Mixed-breed dog lying on their Omlet Bolster dog bed in Prism Kaleidoscope.
Mixed-breed dogs are those made up of multiple breeds with often unknown parentage. These dogs are also sometimes referred to as mongrels or mutts, which can be misinterpreted as derogatory terms but ultimately, can all be used interchangeably. Traditionally considered the less desirable cousins of purebreds, in more recent times, these loveable pets are now being shown the appreciation and recognition they deserve.
Advantages of owning a mixed-breed dog
Genetically diverse, mixed-breed dogs have their own set of advantages compared to pedigree dog breeds, depending on what’s important to you as an owner.
Each mixed-breed dog is unique. Think of them as a canine limited edition! The appearance or behavior of mixed-breed dogs cannot entirely be predicted but if you’re happy with not knowing what to necessarily expect, then a one-of-a-kind mixed breed could be perfect for you.
Mixed-breed dogs are typically a lot cheaper than their pedigree pals or crossbreed counterparts. Not to be confused with mixed breeds, crossbreed dogs are those with two pedigree parents. These can come at a premium, with such “designer dogs” having soared in popularity in recent years.
You’ll find plenty of mixed-breed dogs in rescue centers that are in need of loving homes and come at a very small fee. Be mindful that most rescue dogs are not completely free though, as many shelters rely on donations to help other animals and potential healthcare costs.
Mixed-breed dogs are less prone to inherited diseases than most pedigree dogs are, with a lower risk of genetic disorders such as hip dysplasia, common in breeds such as great danes and Saint Bernards. In turn, this translates into lower vet bills for mixed breeds.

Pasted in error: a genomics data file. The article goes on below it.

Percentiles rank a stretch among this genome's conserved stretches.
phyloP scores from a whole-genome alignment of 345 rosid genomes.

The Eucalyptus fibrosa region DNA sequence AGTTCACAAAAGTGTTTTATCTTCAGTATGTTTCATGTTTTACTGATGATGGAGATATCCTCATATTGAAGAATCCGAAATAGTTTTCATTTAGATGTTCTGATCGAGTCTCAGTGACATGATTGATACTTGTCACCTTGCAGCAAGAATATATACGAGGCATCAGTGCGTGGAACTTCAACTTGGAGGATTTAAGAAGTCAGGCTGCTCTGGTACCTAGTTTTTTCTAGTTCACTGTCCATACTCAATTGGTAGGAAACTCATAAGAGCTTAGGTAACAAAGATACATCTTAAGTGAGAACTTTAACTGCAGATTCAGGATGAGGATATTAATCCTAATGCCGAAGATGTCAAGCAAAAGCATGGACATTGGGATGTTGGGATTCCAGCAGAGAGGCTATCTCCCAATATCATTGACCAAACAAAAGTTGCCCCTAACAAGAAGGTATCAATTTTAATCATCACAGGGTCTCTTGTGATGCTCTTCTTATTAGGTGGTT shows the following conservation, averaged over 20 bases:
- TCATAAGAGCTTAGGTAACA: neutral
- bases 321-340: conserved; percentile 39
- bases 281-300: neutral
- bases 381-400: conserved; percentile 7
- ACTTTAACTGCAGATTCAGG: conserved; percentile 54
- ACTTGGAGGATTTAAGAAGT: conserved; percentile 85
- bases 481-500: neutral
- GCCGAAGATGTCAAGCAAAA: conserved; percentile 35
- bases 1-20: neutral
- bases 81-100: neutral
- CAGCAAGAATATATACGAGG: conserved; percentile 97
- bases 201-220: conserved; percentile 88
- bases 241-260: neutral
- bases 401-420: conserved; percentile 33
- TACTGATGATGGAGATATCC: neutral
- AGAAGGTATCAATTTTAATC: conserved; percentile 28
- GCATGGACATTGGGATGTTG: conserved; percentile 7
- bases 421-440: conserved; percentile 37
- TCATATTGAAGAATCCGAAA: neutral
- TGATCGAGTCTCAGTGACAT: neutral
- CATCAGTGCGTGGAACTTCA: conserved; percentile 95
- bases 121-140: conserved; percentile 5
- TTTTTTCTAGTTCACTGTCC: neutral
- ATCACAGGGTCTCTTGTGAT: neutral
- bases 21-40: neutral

Mixed-breed dogs also tend to live longer than pedigree breeds which means you could have your loving pooch around for a little longer. As a general rule of thumb though, larger dogs, even mixed-breeds, have a shorter lifespan than their smaller counterparts.
And the disadvantage?
Potential unknown ancestry
The sometimes unknown ancestry of mixed-dog breeds means that their size, appearance and behavioral traits are not guaranteed. If when choosing a dog, be mindful that if you have particulars such as wanting a pet that doesn’t shed, won’t grow beyond a certain size or will protect your home, opt for either a crossbreed dog that’s a mix of two breeds you’d be happy with either traits and appearance to be passed down, or a pedigree.
If you get your rescue mixed-breed dog as a puppy, you’ll also need to consider how large (or not!) they’ll grow. If you don’t feel as though you don’t have the room or a preference for a large dog, then a mixed breed might not be right for you. The size of a puppy’s paws is often a good indicator of how large they’ll be, though. The larger the paws in relation to their body, the bigger the dog will likely be when fully grown.
Doggy DNA testing can be done if finding out your mixed-breed dog’s heritage is important to you. But these tests do have their limitations such as being potentially inaccurate depending on which you take.
Omlet and your dog
Whether a mixed breed, crossbreed or pedigree dog is right for you, Omlet products help to build the wondrous connection between any pet and owner. From our dog crates to our ultra-soft dog blankets and dog beds built to last a lifetime, we’ve expertly engineered all the essentials for making your and your four-legged friend’s life better.